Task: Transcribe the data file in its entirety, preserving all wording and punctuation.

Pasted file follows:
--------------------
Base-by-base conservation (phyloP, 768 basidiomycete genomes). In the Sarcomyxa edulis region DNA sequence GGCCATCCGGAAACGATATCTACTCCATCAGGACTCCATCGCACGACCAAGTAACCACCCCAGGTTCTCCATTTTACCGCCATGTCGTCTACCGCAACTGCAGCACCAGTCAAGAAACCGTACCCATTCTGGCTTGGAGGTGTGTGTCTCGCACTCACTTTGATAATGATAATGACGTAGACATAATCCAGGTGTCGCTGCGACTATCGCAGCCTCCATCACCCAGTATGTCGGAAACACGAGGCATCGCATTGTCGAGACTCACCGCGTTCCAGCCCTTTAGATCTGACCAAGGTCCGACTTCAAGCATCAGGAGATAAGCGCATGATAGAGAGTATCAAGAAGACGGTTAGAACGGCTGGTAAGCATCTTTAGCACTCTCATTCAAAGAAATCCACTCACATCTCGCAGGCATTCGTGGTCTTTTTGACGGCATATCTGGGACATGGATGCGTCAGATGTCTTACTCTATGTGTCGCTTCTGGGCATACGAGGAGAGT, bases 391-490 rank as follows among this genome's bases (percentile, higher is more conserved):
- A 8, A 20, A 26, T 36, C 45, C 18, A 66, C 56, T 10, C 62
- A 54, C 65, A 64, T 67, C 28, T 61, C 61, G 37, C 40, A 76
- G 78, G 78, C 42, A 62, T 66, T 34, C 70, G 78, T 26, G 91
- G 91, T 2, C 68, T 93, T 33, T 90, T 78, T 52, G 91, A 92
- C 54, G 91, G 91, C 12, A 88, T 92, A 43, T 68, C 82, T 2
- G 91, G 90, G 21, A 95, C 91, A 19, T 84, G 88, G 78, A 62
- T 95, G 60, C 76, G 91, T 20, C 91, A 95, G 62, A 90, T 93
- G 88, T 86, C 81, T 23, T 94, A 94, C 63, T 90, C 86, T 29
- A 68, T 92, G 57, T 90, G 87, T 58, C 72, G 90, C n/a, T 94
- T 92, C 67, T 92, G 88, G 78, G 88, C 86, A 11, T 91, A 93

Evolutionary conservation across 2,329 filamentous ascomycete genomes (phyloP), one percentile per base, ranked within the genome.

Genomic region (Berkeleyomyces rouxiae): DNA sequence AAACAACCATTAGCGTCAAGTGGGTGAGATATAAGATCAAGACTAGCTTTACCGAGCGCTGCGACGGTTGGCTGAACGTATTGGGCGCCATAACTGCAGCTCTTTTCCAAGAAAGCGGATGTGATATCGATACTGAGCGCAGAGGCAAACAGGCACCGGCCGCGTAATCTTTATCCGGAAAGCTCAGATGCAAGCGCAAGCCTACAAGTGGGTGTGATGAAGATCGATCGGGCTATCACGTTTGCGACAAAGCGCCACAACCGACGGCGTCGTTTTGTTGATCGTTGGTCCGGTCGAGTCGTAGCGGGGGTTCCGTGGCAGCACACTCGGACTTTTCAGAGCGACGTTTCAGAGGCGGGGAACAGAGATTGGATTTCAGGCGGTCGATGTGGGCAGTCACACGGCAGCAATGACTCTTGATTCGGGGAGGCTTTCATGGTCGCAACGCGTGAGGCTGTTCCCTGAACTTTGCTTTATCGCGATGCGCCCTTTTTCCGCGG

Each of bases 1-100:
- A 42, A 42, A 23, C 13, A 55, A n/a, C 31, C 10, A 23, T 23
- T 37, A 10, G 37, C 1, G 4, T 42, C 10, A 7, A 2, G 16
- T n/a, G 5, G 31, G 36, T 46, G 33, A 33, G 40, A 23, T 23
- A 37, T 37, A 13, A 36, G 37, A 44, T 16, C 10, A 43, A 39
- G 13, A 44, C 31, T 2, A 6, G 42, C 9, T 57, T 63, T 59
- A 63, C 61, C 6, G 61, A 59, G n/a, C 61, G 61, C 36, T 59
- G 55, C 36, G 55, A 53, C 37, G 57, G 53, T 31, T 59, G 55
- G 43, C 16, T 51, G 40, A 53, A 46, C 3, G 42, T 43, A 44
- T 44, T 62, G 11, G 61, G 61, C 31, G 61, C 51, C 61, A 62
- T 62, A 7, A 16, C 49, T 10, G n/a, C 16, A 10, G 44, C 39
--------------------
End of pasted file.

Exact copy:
Base-by-base conservation (phyloP, 768 basidiomycete genomes). In the Sarcomyxa edulis region DNA sequence GGCCATCCGGAAACGATATCTACTCCATCAGGACTCCATCGCACGACCAAGTAACCACCCCAGGTTCTCCATTTTACCGCCATGTCGTCTACCGCAACTGCAGCACCAGTCAAGAAACCGTACCCATTCTGGCTTGGAGGTGTGTGTCTCGCACTCACTTTGATAATGATAATGACGTAGACATAATCCAGGTGTCGCTGCGACTATCGCAGCCTCCATCACCCAGTATGTCGGAAACACGAGGCATCGCATTGTCGAGACTCACCGCGTTCCAGCCCTTTAGATCTGACCAAGGTCCGACTTCAAGCATCAGGAGATAAGCGCATGATAGAGAGTATCAAGAAGACGGTTAGAACGGCTGGTAAGCATCTTTAGCACTCTCATTCAAAGAAATCCACTCACATCTCGCAGGCATTCGTGGTCTTTTTGACGGCATATCTGGGACATGGATGCGTCAGATGTCTTACTCTATGTGTCGCTTCTGGGCATACGAGGAGAGT, bases 391-490 rank as follows among this genome's bases (percentile, higher is more conserved):
- A 8, A 20, A 26, T 36, C 45, C 18, A 66, C 56, T 10, C 62
- A 54, C 65, A 64, T 67, C 28, T 61, C 61, G 37, C 40, A 76
- G 78, G 78, C 42, A 62, T 66, T 34, C 70, G 78, T 26, G 91
- G 91, T 2, C 68, T 93, T 33, T 90, T 78, T 52, G 91, A 92
- C 54, G 91, G 91, C 12, A 88, T 92, A 43, T 68, C 82, T 2
- G 91, G 90, G 21, A 95, C 91, A 19, T 84, G 88, G 78, A 62
- T 95, G 60, C 76, G 91, T 20, C 91, A 95, G 62, A 90, T 93
- G 88, T 86, C 81, T 23, T 94, A 94, C 63, T 90, C 86, T 29
- A 68, T 92, G 57, T 90, G 87, T 58, C 72, G 90, C n/a, T 94
- T 92, C 67, T 92, G 88, G 78, G 88, C 86, A 11, T 91, A 93

Evolutionary conservation across 2,329 filamentous ascomycete genomes (phyloP), one percentile per base, ranked within the genome.

Genomic region (Berkeleyomyces rouxiae): DNA sequence AAACAACCATTAGCGTCAAGTGGGTGAGATATAAGATCAAGACTAGCTTTACCGAGCGCTGCGACGGTTGGCTGAACGTATTGGGCGCCATAACTGCAGCTCTTTTCCAAGAAAGCGGATGTGATATCGATACTGAGCGCAGAGGCAAACAGGCACCGGCCGCGTAATCTTTATCCGGAAAGCTCAGATGCAAGCGCAAGCCTACAAGTGGGTGTGATGAAGATCGATCGGGCTATCACGTTTGCGACAAAGCGCCACAACCGACGGCGTCGTTTTGTTGATCGTTGGTCCGGTCGAGTCGTAGCGGGGGTTCCGTGGCAGCACACTCGGACTTTTCAGAGCGACGTTTCAGAGGCGGGGAACAGAGATTGGATTTCAGGCGGTCGATGTGGGCAGTCACACGGCAGCAATGACTCTTGATTCGGGGAGGCTTTCATGGTCGCAACGCGTGAGGCTGTTCCCTGAACTTTGCTTTATCGCGATGCGCCCTTTTTCCGCGG

Each of bases 1-100:
- A 42, A 42, A 23, C 13, A 55, A n/a, C 31, C 10, A 23, T 23
- T 37, A 10, G 37, C 1, G 4, T 42, C 10, A 7, A 2, G 16
- T n/a, G 5, G 31, G 36, T 46, G 33, A 33, G 40, A 23, T 23
- A 37, T 37, A 13, A 36, G 37, A 44, T 16, C 10, A 43, A 39
- G 13, A 44, C 31, T 2, A 6, G 42, C 9, T 57, T 63, T 59
- A 63, C 61, C 6, G 61, A 59, G n/a, C 61, G 61, C 36, T 59
- G 55, C 36, G 55, A 53, C 37, G 57, G 53, T 31, T 59, G 55
- G 43, C 16, T 51, G 40, A 53, A 46, C 3, G 42, T 43, A 44
- T 44, T 62, G 11, G 61, G 61, C 31, G 61, C 51, C 61, A 62
- T 62, A 7, A 16, C 49, T 10, G n/a, C 16, A 10, G 44, C 39